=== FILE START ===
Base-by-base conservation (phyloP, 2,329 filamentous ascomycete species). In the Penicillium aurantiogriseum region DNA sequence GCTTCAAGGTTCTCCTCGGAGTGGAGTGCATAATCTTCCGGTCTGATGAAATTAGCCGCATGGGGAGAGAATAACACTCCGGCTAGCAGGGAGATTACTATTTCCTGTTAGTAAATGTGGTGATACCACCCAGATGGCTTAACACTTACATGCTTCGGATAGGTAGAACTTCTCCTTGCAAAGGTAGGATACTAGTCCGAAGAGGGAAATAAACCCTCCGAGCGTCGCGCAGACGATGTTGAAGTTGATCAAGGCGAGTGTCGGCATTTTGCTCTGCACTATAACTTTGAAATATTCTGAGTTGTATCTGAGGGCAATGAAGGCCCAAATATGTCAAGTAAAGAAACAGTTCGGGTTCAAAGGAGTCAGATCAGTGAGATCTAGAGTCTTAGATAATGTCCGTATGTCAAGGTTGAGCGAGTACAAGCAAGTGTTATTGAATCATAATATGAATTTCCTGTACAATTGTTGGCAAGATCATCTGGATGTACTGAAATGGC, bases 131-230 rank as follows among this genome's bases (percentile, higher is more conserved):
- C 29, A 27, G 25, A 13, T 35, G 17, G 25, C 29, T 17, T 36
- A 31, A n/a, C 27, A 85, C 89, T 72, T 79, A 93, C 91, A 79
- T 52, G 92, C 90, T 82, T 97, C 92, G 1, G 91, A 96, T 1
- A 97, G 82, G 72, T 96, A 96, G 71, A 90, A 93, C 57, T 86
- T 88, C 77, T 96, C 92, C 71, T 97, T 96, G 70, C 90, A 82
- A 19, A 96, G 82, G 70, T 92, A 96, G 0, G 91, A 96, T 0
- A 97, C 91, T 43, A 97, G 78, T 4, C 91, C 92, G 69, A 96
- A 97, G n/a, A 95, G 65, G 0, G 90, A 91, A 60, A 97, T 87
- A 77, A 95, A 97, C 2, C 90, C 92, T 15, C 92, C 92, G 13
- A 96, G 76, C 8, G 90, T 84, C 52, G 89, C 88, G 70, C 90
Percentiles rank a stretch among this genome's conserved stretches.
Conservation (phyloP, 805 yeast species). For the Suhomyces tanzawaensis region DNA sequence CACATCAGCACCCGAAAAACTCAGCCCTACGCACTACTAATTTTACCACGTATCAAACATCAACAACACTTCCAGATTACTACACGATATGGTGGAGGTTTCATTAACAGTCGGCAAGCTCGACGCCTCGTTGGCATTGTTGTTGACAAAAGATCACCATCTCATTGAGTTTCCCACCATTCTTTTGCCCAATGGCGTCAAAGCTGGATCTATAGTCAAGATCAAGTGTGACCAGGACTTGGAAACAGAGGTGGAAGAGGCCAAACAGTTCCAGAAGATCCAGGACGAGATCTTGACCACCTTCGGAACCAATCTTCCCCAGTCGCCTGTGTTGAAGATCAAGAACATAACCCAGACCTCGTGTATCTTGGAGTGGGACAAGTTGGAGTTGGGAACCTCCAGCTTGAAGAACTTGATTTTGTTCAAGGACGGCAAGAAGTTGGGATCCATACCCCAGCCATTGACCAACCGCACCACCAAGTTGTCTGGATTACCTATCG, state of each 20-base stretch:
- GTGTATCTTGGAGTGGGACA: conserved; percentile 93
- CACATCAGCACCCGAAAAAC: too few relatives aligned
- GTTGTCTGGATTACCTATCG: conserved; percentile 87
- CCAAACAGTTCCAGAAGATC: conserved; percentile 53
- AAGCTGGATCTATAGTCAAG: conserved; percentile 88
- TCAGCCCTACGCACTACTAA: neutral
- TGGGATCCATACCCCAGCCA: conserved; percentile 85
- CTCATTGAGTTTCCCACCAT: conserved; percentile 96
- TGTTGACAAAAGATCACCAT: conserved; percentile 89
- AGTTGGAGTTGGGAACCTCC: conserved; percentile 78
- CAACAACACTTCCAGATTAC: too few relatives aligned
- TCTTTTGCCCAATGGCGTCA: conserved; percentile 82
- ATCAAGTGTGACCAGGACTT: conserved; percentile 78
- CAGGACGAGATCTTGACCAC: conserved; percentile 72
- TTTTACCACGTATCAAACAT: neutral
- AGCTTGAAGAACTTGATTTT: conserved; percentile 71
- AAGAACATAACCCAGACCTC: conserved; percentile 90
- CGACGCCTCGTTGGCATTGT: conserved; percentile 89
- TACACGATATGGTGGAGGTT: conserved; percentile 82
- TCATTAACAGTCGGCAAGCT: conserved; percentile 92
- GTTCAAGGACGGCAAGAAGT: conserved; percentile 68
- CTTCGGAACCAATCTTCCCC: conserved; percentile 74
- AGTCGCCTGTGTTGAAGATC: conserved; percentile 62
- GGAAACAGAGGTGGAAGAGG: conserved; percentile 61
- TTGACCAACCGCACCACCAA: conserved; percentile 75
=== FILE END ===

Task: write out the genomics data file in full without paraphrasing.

Base-by-base conservation (phyloP, 2,329 filamentous ascomycete species). In the Penicillium aurantiogriseum region DNA sequence GCTTCAAGGTTCTCCTCGGAGTGGAGTGCATAATCTTCCGGTCTGATGAAATTAGCCGCATGGGGAGAGAATAACACTCCGGCTAGCAGGGAGATTACTATTTCCTGTTAGTAAATGTGGTGATACCACCCAGATGGCTTAACACTTACATGCTTCGGATAGGTAGAACTTCTCCTTGCAAAGGTAGGATACTAGTCCGAAGAGGGAAATAAACCCTCCGAGCGTCGCGCAGACGATGTTGAAGTTGATCAAGGCGAGTGTCGGCATTTTGCTCTGCACTATAACTTTGAAATATTCTGAGTTGTATCTGAGGGCAATGAAGGCCCAAATATGTCAAGTAAAGAAACAGTTCGGGTTCAAAGGAGTCAGATCAGTGAGATCTAGAGTCTTAGATAATGTCCGTATGTCAAGGTTGAGCGAGTACAAGCAAGTGTTATTGAATCATAATATGAATTTCCTGTACAATTGTTGGCAAGATCATCTGGATGTACTGAAATGGC, bases 131-230 rank as follows among this genome's bases (percentile, higher is more conserved):
- C 29, A 27, G 25, A 13, T 35, G 17, G 25, C 29, T 17, T 36
- A 31, A n/a, C 27, A 85, C 89, T 72, T 79, A 93, C 91, A 79
- T 52, G 92, C 90, T 82, T 97, C 92, G 1, G 91, A 96, T 1
- A 97, G 82, G 72, T 96, A 96, G 71, A 90, A 93, C 57, T 86
- T 88, C 77, T 96, C 92, C 71, T 97, T 96, G 70, C 90, A 82
- A 19, A 96, G 82, G 70, T 92, A 96, G 0, G 91, A 96, T 0
- A 97, C 91, T 43, A 97, G 78, T 4, C 91, C 92, G 69, A 96
- A 97, G n/a, A 95, G 65, G 0, G 90, A 91, A 60, A 97, T 87
- A 77, A 95, A 97, C 2, C 90, C 92, T 15, C 92, C 92, G 13
- A 96, G 76, C 8, G 90, T 84, C 52, G 89, C 88, G 70, C 90
Percentiles rank a stretch among this genome's conserved stretches.
Conservation (phyloP, 805 yeast species). For the Suhomyces tanzawaensis region DNA sequence CACATCAGCACCCGAAAAACTCAGCCCTACGCACTACTAATTTTACCACGTATCAAACATCAACAACACTTCCAGATTACTACACGATATGGTGGAGGTTTCATTAACAGTCGGCAAGCTCGACGCCTCGTTGGCATTGTTGTTGACAAAAGATCACCATCTCATTGAGTTTCCCACCATTCTTTTGCCCAATGGCGTCAAAGCTGGATCTATAGTCAAGATCAAGTGTGACCAGGACTTGGAAACAGAGGTGGAAGAGGCCAAACAGTTCCAGAAGATCCAGGACGAGATCTTGACCACCTTCGGAACCAATCTTCCCCAGTCGCCTGTGTTGAAGATCAAGAACATAACCCAGACCTCGTGTATCTTGGAGTGGGACAAGTTGGAGTTGGGAACCTCCAGCTTGAAGAACTTGATTTTGTTCAAGGACGGCAAGAAGTTGGGATCCATACCCCAGCCATTGACCAACCGCACCACCAAGTTGTCTGGATTACCTATCG, state of each 20-base stretch:
- GTGTATCTTGGAGTGGGACA: conserved; percentile 93
- CACATCAGCACCCGAAAAAC: too few relatives aligned
- GTTGTCTGGATTACCTATCG: conserved; percentile 87
- CCAAACAGTTCCAGAAGATC: conserved; percentile 53
- AAGCTGGATCTATAGTCAAG: conserved; percentile 88
- TCAGCCCTACGCACTACTAA: neutral
- TGGGATCCATACCCCAGCCA: conserved; percentile 85
- CTCATTGAGTTTCCCACCAT: conserved; percentile 96
- TGTTGACAAAAGATCACCAT: conserved; percentile 89
- AGTTGGAGTTGGGAACCTCC: conserved; percentile 78
- CAACAACACTTCCAGATTAC: too few relatives aligned
- TCTTTTGCCCAATGGCGTCA: conserved; percentile 82
- ATCAAGTGTGACCAGGACTT: conserved; percentile 78
- CAGGACGAGATCTTGACCAC: conserved; percentile 72
- TTTTACCACGTATCAAACAT: neutral
- AGCTTGAAGAACTTGATTTT: conserved; percentile 71
- AAGAACATAACCCAGACCTC: conserved; percentile 90
- CGACGCCTCGTTGGCATTGT: conserved; percentile 89
- TACACGATATGGTGGAGGTT: conserved; percentile 82
- TCATTAACAGTCGGCAAGCT: conserved; percentile 92
- GTTCAAGGACGGCAAGAAGT: conserved; percentile 68
- CTTCGGAACCAATCTTCCCC: conserved; percentile 74
- AGTCGCCTGTGTTGAAGATC: conserved; percentile 62
- GGAAACAGAGGTGGAAGAGG: conserved; percentile 61
- TTGACCAACCGCACCACCAA: conserved; percentile 75